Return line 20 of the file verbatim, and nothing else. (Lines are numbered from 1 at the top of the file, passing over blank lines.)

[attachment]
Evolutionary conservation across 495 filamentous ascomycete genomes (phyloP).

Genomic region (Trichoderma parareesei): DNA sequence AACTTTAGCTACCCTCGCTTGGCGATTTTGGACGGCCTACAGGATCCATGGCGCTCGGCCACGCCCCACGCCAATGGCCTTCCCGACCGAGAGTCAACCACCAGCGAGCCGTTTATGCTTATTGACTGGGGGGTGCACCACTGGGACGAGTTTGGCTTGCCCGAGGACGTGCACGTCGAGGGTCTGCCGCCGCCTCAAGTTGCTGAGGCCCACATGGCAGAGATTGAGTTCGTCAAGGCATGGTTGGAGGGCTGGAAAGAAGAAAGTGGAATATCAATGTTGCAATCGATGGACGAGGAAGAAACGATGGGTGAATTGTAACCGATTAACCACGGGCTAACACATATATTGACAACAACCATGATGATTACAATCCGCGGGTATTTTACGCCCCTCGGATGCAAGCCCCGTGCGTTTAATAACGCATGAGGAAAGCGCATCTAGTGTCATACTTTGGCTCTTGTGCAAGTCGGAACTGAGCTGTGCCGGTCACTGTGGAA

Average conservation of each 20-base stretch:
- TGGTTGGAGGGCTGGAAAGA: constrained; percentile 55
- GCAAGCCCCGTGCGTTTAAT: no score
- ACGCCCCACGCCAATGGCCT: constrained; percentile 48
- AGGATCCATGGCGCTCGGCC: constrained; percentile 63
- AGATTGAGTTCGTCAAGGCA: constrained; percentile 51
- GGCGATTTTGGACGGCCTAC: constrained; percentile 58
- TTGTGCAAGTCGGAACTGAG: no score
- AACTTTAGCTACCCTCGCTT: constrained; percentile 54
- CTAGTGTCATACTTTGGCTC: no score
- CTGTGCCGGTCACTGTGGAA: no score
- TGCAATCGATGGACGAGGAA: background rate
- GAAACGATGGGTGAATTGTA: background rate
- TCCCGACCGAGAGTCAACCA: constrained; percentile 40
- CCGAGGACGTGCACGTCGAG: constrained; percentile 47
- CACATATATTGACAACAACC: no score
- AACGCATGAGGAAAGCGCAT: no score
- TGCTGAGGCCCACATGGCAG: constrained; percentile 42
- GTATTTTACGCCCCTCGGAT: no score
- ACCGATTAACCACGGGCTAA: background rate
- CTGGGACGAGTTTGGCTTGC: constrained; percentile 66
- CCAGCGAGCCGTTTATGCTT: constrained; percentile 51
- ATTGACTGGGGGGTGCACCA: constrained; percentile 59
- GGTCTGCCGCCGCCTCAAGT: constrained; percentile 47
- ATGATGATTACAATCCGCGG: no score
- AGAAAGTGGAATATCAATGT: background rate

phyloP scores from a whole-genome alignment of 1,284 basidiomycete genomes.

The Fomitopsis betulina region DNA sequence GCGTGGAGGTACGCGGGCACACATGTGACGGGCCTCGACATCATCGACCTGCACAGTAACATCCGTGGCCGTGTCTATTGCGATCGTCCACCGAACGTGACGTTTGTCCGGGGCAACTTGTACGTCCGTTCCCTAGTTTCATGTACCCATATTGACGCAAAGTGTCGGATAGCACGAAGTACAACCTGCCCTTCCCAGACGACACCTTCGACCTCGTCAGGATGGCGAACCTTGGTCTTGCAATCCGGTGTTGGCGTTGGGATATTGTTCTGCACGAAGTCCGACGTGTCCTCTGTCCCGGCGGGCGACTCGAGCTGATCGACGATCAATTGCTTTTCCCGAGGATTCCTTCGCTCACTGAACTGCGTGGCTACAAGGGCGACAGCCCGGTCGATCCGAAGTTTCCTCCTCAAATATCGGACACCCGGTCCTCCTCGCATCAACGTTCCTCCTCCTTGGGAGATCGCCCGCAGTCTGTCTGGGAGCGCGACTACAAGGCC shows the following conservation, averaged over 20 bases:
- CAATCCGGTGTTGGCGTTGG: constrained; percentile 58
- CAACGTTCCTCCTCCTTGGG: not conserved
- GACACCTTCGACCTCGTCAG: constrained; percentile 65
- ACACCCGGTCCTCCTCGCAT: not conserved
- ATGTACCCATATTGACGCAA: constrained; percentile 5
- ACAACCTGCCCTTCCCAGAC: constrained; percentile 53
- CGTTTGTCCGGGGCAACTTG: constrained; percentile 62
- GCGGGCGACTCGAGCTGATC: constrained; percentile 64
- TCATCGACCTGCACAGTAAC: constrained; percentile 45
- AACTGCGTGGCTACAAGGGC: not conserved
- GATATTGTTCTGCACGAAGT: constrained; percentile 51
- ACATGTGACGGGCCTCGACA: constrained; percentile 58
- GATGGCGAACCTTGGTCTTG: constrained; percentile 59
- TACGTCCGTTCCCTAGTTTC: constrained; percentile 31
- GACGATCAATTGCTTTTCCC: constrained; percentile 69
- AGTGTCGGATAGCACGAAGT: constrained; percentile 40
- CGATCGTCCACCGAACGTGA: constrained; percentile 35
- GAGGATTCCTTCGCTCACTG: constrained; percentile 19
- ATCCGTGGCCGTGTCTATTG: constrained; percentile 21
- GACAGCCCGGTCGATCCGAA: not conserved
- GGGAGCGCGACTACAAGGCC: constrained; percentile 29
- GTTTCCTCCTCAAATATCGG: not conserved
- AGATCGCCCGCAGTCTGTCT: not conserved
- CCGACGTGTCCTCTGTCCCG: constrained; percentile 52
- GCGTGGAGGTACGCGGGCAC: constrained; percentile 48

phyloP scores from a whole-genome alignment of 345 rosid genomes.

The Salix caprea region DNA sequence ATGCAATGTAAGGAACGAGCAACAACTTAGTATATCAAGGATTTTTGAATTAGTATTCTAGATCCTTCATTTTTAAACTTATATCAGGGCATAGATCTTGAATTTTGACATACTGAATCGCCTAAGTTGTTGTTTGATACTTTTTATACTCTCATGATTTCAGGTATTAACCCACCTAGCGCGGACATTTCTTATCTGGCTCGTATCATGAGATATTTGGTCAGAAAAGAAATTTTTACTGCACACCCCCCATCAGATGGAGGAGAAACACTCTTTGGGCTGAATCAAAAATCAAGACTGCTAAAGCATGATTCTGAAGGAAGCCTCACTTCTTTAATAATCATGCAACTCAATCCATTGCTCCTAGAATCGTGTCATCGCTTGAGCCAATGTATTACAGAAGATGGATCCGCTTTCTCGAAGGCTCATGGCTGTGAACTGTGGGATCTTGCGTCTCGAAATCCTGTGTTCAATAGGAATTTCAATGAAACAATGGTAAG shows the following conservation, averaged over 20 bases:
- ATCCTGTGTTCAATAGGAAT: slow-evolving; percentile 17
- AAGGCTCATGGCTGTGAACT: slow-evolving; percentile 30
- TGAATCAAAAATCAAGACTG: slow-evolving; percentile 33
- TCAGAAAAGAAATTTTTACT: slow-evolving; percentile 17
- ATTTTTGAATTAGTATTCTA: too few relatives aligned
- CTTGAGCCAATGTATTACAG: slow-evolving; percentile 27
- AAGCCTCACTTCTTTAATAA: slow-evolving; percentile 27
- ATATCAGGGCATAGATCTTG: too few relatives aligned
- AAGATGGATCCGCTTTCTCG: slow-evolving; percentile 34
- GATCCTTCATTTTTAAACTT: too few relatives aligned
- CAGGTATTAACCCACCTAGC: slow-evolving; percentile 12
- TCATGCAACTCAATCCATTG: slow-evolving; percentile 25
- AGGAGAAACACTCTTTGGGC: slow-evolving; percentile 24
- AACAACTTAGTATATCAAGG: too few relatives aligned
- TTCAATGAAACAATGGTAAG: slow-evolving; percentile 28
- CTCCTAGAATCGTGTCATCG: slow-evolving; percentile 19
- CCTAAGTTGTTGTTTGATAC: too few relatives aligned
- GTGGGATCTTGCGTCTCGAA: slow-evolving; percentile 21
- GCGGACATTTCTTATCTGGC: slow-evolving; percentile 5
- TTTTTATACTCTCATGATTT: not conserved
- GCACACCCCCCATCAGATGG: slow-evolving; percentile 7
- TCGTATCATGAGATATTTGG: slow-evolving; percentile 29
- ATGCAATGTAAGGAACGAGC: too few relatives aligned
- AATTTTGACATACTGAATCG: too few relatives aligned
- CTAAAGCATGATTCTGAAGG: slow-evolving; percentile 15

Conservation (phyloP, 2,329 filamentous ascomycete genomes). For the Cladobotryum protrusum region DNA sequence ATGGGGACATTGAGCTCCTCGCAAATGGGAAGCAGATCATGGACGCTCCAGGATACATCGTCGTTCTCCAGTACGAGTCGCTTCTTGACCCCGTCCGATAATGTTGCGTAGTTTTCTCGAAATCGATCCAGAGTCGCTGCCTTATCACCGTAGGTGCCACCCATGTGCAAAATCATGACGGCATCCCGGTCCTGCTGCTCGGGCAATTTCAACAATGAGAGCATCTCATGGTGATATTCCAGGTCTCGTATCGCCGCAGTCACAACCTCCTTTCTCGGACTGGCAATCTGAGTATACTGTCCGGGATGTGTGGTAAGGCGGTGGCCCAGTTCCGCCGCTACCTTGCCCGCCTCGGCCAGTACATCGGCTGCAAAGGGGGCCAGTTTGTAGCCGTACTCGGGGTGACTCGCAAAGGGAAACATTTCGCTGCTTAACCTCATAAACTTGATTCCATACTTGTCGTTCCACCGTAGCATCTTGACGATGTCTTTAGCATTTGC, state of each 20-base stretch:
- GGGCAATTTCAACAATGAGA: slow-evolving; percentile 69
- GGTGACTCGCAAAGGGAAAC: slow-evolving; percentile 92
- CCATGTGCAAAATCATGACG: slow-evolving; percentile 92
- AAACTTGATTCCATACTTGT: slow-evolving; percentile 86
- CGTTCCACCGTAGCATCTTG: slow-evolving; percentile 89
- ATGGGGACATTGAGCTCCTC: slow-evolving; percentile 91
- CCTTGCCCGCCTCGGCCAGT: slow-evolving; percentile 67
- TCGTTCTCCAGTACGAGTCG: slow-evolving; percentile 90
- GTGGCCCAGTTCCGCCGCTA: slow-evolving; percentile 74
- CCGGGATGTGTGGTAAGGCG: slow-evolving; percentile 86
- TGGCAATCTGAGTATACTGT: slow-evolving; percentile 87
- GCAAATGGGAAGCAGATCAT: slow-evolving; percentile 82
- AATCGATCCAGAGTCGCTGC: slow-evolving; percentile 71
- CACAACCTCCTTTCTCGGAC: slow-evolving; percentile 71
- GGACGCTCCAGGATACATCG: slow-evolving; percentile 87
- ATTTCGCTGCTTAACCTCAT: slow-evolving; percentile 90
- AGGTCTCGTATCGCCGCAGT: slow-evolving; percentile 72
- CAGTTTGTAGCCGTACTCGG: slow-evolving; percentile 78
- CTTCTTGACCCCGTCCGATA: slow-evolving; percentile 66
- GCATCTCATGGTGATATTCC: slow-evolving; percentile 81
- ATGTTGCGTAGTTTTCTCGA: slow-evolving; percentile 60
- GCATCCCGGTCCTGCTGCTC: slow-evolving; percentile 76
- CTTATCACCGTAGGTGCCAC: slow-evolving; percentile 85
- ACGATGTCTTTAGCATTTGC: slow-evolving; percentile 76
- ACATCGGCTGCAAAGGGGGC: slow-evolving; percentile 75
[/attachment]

- TGCTGAGGCCCACATGGCAG: constrained; percentile 42